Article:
Now in the case of cars you loose some of the original hand craftsman ship evidence of tooling etc when restored. Which is why there is now a greater call for originality over beauty and shiny paint. I'm not sure if this is quite the same with most watches. I'm still not sure where I stand with cars either.
    Last edited by cavallino33; September 6th, 2010 at 02:49.
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  5. #14
    Member Eeeb's Avatar
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    Re: Wabi-Sabi and vintage watches

    Pebble beach does attract those cars which, due to rarity, would be the exceptions. But for the bulk of the car shows in America such exceptions are not regular attendees.
    "Forever is composed of nows." - Emily Dickinson

    "The watch has to be surrounded by a history.
    You need more than just a great design. You need to create an atmosphere around the product.
    Who is the company behind it? Why are they using this material?
    People need to be able to identify the watch with themselves. It's based on emotion." - Ralph Furter

    ...that's just my opinion and I've been wrong before and will be again and might be now!

  6. #15
    Moderator Public Forum GlennO's Avatar
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    Re: Wabi-Sabi and vintage watches

    Quote Originally Posted by radger View Post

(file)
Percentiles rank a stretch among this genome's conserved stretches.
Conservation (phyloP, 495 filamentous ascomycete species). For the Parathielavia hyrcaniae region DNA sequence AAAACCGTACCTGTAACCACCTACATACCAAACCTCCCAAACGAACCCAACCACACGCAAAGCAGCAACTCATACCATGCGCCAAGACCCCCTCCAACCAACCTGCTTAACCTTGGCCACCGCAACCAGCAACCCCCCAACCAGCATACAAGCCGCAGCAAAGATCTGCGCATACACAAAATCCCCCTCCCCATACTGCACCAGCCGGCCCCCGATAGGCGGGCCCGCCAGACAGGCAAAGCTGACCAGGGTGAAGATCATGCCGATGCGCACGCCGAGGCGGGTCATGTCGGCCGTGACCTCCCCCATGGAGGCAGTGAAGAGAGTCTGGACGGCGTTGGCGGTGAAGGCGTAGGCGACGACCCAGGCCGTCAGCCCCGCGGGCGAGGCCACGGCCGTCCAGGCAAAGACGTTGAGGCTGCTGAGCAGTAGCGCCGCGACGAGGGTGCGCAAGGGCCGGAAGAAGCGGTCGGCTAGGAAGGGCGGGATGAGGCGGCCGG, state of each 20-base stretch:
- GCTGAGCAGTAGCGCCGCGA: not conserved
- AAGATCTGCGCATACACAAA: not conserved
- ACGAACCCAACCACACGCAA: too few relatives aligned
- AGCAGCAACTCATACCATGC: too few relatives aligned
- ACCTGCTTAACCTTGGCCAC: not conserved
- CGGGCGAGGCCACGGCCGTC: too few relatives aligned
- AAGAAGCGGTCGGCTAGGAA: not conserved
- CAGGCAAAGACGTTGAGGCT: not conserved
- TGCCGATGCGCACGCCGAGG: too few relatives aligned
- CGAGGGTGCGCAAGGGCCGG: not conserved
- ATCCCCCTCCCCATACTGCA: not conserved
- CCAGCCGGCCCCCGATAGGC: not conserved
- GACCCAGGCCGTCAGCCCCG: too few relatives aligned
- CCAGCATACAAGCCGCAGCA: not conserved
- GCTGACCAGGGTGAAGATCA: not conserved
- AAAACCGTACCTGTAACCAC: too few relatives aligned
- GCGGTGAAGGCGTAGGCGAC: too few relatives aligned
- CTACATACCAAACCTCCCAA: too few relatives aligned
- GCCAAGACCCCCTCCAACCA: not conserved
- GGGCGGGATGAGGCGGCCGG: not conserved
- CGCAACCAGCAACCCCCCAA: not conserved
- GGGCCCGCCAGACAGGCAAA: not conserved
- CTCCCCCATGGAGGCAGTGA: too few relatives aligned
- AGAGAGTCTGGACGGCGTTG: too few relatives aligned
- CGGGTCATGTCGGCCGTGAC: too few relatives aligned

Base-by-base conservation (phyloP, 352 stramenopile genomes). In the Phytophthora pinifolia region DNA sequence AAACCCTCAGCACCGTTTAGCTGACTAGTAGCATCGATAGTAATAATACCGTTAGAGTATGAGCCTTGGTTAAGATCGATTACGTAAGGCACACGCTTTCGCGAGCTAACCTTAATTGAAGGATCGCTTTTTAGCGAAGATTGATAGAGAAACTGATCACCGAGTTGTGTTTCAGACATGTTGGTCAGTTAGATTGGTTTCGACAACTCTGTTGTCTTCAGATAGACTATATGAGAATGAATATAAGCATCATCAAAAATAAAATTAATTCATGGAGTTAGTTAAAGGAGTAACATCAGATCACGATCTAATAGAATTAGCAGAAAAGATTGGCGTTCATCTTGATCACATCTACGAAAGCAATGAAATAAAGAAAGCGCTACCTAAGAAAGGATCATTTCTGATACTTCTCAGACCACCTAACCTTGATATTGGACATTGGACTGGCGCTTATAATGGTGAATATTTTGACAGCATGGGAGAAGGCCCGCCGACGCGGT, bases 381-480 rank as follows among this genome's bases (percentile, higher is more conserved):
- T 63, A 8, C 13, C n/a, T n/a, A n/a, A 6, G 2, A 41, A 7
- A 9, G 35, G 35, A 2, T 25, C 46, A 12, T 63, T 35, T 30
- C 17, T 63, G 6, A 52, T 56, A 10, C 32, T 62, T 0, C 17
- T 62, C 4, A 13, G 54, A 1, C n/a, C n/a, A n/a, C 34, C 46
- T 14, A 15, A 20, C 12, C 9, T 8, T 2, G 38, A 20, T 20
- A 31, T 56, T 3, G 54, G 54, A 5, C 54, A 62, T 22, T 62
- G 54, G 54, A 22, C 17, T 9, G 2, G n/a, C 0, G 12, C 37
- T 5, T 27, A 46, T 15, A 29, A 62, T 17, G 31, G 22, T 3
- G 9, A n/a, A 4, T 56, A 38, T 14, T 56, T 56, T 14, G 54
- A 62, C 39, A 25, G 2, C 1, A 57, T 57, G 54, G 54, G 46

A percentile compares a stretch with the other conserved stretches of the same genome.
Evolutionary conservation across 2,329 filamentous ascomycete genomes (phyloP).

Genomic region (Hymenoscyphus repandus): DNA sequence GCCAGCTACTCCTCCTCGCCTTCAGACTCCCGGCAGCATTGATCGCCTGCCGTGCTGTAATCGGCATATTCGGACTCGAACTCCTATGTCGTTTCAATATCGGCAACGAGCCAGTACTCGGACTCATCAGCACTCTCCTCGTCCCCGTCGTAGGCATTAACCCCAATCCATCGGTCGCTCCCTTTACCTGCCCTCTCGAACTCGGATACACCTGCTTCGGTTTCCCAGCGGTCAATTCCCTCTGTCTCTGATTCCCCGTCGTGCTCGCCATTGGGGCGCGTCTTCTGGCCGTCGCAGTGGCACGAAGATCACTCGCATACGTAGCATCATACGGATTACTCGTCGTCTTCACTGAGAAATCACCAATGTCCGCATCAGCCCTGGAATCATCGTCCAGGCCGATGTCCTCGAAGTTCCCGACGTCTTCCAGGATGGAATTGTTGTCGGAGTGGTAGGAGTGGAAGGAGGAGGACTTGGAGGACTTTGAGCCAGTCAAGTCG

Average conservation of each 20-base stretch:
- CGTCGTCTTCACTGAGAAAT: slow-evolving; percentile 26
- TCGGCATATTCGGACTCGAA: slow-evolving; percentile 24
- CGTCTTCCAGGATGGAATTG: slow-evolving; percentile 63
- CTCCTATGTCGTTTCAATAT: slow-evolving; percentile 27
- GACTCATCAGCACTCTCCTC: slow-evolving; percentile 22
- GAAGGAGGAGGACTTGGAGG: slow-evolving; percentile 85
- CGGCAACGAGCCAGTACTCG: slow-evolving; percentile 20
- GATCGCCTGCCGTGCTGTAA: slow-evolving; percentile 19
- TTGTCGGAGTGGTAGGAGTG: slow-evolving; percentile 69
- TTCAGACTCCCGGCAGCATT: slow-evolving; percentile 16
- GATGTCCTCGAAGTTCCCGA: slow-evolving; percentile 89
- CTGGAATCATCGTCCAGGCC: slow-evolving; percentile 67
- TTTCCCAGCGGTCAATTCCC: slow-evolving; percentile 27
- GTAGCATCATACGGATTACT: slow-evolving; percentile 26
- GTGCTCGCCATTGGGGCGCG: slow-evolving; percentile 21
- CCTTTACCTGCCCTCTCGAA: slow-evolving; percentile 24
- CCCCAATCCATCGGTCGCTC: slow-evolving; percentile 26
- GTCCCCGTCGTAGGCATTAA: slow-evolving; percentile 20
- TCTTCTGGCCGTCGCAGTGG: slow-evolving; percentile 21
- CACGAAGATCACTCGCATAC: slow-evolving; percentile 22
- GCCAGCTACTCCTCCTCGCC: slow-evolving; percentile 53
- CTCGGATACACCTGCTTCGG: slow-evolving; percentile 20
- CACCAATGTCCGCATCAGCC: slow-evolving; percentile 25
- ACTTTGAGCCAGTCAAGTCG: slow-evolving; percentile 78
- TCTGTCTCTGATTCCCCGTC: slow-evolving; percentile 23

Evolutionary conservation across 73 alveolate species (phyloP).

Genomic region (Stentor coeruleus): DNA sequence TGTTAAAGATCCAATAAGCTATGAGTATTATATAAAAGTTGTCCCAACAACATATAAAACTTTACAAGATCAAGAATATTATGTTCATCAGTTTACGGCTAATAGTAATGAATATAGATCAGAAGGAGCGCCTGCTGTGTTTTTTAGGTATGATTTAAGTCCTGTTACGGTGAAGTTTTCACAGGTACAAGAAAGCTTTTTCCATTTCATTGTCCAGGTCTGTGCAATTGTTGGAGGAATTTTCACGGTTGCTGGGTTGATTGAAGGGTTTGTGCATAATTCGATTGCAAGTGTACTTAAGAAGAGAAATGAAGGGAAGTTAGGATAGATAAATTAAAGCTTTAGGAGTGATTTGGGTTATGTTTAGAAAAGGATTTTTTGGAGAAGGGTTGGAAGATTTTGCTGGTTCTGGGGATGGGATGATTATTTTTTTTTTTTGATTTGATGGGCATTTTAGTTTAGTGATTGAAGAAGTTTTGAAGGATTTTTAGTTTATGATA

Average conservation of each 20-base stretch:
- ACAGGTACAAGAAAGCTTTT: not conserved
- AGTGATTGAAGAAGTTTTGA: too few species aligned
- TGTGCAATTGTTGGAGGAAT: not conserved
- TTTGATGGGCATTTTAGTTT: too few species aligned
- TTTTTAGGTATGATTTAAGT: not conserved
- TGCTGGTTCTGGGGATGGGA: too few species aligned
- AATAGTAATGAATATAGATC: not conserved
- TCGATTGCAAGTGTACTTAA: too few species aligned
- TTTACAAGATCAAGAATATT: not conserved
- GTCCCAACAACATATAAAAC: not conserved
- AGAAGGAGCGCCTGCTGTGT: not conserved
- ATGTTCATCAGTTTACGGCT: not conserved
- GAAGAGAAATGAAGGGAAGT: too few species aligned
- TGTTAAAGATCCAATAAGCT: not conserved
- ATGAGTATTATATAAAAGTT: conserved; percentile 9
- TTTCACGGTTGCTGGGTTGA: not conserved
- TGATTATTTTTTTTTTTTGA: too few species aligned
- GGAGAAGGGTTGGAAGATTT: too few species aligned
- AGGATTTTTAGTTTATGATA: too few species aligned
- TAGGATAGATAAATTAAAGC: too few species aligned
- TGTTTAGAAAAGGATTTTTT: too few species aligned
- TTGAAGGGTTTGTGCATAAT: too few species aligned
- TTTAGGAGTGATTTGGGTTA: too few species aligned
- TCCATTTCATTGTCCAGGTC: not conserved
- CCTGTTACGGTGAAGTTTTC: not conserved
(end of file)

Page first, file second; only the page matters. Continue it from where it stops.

Good points, but I prefer an 'honest' watch in good original condition...
    the restored watch is usually the watch which has had a hard life.
    Yes and i agree, that would be my preference too. Unless it is your own (or a family member's) hard life that has taken its toll. In this case i think the watch deserves your watchmaker's attention.

  7. #16
    Member waruilewi's Avatar
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    Re: Wabi-Sabi and vintage watches

    There was a time when I was uncomfortable with even the term wabi-sabi being thrown around our WIS circles to vaguely describe the definition of this sought-after noble condition we seek in vintage watches, as the Asian definitions of the term do not translate easily to convenient Western ideals. For example - we speak about the visual preferences of something with 'wabi' versus something restored (wabi-fied) or new (no-wabi-ness) or NOS (wabi-ful) when in the orientalist mind-think one could merge that element with an aesthetic formed on the basis of historical context (in touch with the past) and cultural meaning (local taste) to spit out an interpretation more complex and simplistic at once.